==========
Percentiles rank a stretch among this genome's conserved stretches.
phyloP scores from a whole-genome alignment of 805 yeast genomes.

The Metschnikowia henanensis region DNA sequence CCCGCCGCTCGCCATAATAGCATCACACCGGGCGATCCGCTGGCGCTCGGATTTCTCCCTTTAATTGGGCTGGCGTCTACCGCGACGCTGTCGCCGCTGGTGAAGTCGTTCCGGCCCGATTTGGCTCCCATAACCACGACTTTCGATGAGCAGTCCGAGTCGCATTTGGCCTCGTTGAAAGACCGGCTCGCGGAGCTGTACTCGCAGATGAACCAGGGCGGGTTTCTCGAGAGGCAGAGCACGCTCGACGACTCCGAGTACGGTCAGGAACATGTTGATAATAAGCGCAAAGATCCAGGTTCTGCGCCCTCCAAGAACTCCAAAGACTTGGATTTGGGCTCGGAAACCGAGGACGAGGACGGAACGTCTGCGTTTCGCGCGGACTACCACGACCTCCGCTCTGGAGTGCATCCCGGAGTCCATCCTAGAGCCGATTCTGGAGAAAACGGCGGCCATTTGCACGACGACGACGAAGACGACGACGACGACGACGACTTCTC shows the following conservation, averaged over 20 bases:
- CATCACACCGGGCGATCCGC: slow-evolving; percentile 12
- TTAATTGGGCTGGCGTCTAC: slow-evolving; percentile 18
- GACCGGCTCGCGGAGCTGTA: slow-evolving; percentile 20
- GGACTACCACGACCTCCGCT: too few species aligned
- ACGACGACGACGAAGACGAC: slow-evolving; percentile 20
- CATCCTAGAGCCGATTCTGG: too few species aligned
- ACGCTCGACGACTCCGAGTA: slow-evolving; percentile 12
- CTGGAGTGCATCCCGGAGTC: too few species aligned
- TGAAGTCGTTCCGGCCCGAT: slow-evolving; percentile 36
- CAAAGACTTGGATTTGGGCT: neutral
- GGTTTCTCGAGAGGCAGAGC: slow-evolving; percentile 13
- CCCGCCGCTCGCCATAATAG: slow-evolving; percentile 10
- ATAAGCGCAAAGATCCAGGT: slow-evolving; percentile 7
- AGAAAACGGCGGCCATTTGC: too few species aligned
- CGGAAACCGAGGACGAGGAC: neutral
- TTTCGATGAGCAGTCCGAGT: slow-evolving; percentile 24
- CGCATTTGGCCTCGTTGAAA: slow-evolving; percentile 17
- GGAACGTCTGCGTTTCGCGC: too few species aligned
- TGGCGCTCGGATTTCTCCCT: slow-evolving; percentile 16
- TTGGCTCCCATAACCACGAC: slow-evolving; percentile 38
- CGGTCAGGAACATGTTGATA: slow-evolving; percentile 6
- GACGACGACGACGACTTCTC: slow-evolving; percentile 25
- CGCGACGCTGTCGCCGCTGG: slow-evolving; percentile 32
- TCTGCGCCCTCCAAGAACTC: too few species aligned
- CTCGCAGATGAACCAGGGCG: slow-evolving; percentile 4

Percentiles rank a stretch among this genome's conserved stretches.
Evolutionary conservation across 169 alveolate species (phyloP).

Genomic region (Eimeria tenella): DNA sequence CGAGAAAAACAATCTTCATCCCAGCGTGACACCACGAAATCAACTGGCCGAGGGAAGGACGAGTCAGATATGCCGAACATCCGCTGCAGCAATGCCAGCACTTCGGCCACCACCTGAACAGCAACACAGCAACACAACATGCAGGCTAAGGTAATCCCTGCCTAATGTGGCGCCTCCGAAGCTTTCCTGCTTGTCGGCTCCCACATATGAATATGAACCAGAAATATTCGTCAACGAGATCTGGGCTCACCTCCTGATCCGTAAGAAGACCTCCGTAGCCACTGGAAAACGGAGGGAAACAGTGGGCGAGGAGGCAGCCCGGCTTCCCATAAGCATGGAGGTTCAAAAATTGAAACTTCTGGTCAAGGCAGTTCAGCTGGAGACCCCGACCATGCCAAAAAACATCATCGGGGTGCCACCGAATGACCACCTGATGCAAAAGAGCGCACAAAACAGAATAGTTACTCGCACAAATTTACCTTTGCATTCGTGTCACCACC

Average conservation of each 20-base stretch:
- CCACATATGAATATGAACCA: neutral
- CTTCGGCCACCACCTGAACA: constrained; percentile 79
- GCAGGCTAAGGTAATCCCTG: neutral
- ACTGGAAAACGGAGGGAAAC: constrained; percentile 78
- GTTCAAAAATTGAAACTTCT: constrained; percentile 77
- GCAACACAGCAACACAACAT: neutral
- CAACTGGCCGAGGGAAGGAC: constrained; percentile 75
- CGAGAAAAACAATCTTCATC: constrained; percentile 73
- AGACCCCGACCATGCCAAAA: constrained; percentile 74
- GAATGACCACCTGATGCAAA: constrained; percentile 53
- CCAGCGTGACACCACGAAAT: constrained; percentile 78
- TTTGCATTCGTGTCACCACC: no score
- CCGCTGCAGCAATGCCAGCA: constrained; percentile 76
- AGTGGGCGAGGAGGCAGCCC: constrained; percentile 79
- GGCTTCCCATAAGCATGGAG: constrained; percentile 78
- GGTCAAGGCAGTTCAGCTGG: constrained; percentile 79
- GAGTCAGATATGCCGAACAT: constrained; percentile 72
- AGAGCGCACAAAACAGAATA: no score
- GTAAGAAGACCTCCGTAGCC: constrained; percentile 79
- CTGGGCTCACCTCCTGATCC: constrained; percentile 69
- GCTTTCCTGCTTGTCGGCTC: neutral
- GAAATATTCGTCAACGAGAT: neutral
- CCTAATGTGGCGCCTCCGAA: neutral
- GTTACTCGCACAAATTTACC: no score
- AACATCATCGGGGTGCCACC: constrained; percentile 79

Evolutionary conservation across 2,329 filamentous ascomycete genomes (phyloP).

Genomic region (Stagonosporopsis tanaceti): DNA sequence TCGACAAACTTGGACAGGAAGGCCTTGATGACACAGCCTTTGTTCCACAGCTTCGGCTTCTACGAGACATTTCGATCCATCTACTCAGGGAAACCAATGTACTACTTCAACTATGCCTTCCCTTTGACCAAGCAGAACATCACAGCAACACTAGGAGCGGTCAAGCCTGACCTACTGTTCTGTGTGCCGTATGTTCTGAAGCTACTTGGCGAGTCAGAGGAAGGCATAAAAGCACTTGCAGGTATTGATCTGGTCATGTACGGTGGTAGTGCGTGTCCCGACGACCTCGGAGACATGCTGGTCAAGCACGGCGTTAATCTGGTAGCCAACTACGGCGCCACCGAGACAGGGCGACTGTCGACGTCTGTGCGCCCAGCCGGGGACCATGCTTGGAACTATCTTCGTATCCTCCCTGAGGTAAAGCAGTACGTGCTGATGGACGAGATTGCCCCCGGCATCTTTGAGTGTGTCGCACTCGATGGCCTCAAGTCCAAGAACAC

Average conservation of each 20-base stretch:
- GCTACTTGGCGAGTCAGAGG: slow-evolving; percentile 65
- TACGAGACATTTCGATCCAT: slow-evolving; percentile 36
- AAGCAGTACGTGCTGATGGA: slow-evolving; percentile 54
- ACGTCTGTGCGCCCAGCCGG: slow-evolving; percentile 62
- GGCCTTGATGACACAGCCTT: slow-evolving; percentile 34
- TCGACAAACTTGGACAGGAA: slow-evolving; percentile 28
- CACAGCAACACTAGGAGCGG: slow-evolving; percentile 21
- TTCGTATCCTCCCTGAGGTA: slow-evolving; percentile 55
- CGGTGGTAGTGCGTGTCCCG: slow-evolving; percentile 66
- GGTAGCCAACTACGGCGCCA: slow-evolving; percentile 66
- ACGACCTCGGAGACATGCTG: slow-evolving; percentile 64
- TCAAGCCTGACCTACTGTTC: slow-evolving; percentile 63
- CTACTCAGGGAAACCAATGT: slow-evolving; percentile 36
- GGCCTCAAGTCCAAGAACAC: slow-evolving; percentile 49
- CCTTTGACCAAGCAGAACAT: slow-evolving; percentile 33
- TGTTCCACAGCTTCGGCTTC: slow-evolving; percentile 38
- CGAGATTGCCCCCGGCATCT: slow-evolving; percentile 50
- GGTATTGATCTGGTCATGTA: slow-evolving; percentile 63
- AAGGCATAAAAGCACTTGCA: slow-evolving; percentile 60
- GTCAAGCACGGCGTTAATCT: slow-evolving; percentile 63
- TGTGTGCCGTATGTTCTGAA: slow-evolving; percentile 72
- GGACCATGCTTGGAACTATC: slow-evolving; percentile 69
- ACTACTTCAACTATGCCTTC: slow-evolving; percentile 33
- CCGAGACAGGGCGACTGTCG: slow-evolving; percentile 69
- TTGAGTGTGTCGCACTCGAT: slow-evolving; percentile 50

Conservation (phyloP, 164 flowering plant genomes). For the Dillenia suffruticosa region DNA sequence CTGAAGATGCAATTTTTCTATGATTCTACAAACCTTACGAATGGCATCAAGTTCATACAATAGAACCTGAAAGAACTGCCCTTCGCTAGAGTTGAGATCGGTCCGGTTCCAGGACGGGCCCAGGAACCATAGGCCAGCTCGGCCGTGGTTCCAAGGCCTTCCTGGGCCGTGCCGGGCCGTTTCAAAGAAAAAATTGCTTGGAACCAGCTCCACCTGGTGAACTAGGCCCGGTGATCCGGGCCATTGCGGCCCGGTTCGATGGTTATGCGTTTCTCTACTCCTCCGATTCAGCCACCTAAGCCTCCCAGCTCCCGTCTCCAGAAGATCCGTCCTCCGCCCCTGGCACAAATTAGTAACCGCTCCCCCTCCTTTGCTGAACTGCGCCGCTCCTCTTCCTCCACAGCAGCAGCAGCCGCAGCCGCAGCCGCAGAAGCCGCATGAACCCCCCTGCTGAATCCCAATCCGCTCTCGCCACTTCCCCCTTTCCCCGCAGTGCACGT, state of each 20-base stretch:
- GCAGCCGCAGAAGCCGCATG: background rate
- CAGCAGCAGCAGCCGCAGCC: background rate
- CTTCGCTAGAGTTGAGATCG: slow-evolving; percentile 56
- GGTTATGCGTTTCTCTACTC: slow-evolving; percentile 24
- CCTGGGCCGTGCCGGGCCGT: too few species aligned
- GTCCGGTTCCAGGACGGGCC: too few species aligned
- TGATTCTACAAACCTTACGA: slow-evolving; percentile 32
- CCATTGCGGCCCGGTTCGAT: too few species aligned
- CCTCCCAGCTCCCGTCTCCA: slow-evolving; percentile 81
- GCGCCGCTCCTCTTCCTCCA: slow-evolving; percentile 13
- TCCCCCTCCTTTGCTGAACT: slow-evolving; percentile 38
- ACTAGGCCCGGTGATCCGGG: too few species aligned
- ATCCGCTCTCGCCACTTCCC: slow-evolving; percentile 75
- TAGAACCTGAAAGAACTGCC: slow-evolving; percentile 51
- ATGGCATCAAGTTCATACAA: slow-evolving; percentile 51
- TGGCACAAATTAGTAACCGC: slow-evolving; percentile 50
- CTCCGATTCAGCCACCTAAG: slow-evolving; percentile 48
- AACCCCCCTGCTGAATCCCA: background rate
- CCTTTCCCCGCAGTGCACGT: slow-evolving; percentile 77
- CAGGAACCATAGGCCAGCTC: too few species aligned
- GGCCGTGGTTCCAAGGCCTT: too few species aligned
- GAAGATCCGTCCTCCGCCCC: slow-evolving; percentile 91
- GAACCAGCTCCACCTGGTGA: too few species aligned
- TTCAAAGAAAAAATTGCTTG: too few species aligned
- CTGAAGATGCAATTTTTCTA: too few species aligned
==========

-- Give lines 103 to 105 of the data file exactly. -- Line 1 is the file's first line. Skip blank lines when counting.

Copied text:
- CTCCGATTCAGCCACCTAAG: slow-evolving; percentile 48
- AACCCCCCTGCTGAATCCCA: background rate
- CCTTTCCCCGCAGTGCACGT: slow-evolving; percentile 77